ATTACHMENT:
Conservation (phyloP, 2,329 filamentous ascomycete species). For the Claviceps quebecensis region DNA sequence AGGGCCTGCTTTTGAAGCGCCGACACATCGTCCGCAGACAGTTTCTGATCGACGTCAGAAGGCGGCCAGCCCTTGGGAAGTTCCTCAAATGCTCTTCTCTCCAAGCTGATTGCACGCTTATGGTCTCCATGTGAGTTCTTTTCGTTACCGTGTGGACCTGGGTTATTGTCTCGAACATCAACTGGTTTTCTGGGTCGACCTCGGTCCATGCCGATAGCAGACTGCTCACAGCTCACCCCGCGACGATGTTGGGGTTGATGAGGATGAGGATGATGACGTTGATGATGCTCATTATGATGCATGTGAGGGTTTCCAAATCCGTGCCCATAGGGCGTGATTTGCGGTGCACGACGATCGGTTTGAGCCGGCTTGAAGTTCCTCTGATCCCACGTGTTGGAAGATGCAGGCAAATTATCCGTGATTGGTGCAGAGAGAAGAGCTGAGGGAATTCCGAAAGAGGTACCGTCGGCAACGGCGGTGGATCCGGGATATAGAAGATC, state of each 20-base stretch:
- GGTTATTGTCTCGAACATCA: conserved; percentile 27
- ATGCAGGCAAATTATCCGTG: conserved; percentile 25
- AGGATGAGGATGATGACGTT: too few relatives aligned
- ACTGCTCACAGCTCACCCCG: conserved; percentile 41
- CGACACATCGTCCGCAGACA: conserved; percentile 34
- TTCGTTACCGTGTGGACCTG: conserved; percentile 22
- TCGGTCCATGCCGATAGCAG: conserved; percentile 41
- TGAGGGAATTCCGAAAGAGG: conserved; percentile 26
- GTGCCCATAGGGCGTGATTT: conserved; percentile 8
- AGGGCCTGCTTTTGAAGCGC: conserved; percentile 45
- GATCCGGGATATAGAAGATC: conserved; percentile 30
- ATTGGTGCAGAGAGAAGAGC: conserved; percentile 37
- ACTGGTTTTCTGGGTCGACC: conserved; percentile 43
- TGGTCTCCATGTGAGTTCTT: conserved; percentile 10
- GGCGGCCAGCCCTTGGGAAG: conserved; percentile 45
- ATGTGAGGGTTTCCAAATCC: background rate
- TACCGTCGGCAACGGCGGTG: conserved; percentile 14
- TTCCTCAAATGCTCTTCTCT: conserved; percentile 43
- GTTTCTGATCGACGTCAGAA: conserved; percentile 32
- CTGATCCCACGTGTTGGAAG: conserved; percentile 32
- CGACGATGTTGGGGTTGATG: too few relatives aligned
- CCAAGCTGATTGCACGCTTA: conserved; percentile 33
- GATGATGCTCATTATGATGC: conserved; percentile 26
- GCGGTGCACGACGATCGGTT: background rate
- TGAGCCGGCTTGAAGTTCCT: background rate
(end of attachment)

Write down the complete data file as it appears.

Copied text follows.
Conservation (phyloP, 2,329 filamentous ascomycete species). For the Claviceps quebecensis region DNA sequence AGGGCCTGCTTTTGAAGCGCCGACACATCGTCCGCAGACAGTTTCTGATCGACGTCAGAAGGCGGCCAGCCCTTGGGAAGTTCCTCAAATGCTCTTCTCTCCAAGCTGATTGCACGCTTATGGTCTCCATGTGAGTTCTTTTCGTTACCGTGTGGACCTGGGTTATTGTCTCGAACATCAACTGGTTTTCTGGGTCGACCTCGGTCCATGCCGATAGCAGACTGCTCACAGCTCACCCCGCGACGATGTTGGGGTTGATGAGGATGAGGATGATGACGTTGATGATGCTCATTATGATGCATGTGAGGGTTTCCAAATCCGTGCCCATAGGGCGTGATTTGCGGTGCACGACGATCGGTTTGAGCCGGCTTGAAGTTCCTCTGATCCCACGTGTTGGAAGATGCAGGCAAATTATCCGTGATTGGTGCAGAGAGAAGAGCTGAGGGAATTCCGAAAGAGGTACCGTCGGCAACGGCGGTGGATCCGGGATATAGAAGATC, state of each 20-base stretch:
- GGTTATTGTCTCGAACATCA: conserved; percentile 27
- ATGCAGGCAAATTATCCGTG: conserved; percentile 25
- AGGATGAGGATGATGACGTT: too few relatives aligned
- ACTGCTCACAGCTCACCCCG: conserved; percentile 41
- CGACACATCGTCCGCAGACA: conserved; percentile 34
- TTCGTTACCGTGTGGACCTG: conserved; percentile 22
- TCGGTCCATGCCGATAGCAG: conserved; percentile 41
- TGAGGGAATTCCGAAAGAGG: conserved; percentile 26
- GTGCCCATAGGGCGTGATTT: conserved; percentile 8
- AGGGCCTGCTTTTGAAGCGC: conserved; percentile 45
- GATCCGGGATATAGAAGATC: conserved; percentile 30
- ATTGGTGCAGAGAGAAGAGC: conserved; percentile 37
- ACTGGTTTTCTGGGTCGACC: conserved; percentile 43
- TGGTCTCCATGTGAGTTCTT: conserved; percentile 10
- GGCGGCCAGCCCTTGGGAAG: conserved; percentile 45
- ATGTGAGGGTTTCCAAATCC: background rate
- TACCGTCGGCAACGGCGGTG: conserved; percentile 14
- TTCCTCAAATGCTCTTCTCT: conserved; percentile 43
- GTTTCTGATCGACGTCAGAA: conserved; percentile 32
- CTGATCCCACGTGTTGGAAG: conserved; percentile 32
- CGACGATGTTGGGGTTGATG: too few relatives aligned
- CCAAGCTGATTGCACGCTTA: conserved; percentile 33
- GATGATGCTCATTATGATGC: conserved; percentile 26
- GCGGTGCACGACGATCGGTT: background rate
- TGAGCCGGCTTGAAGTTCCT: background rate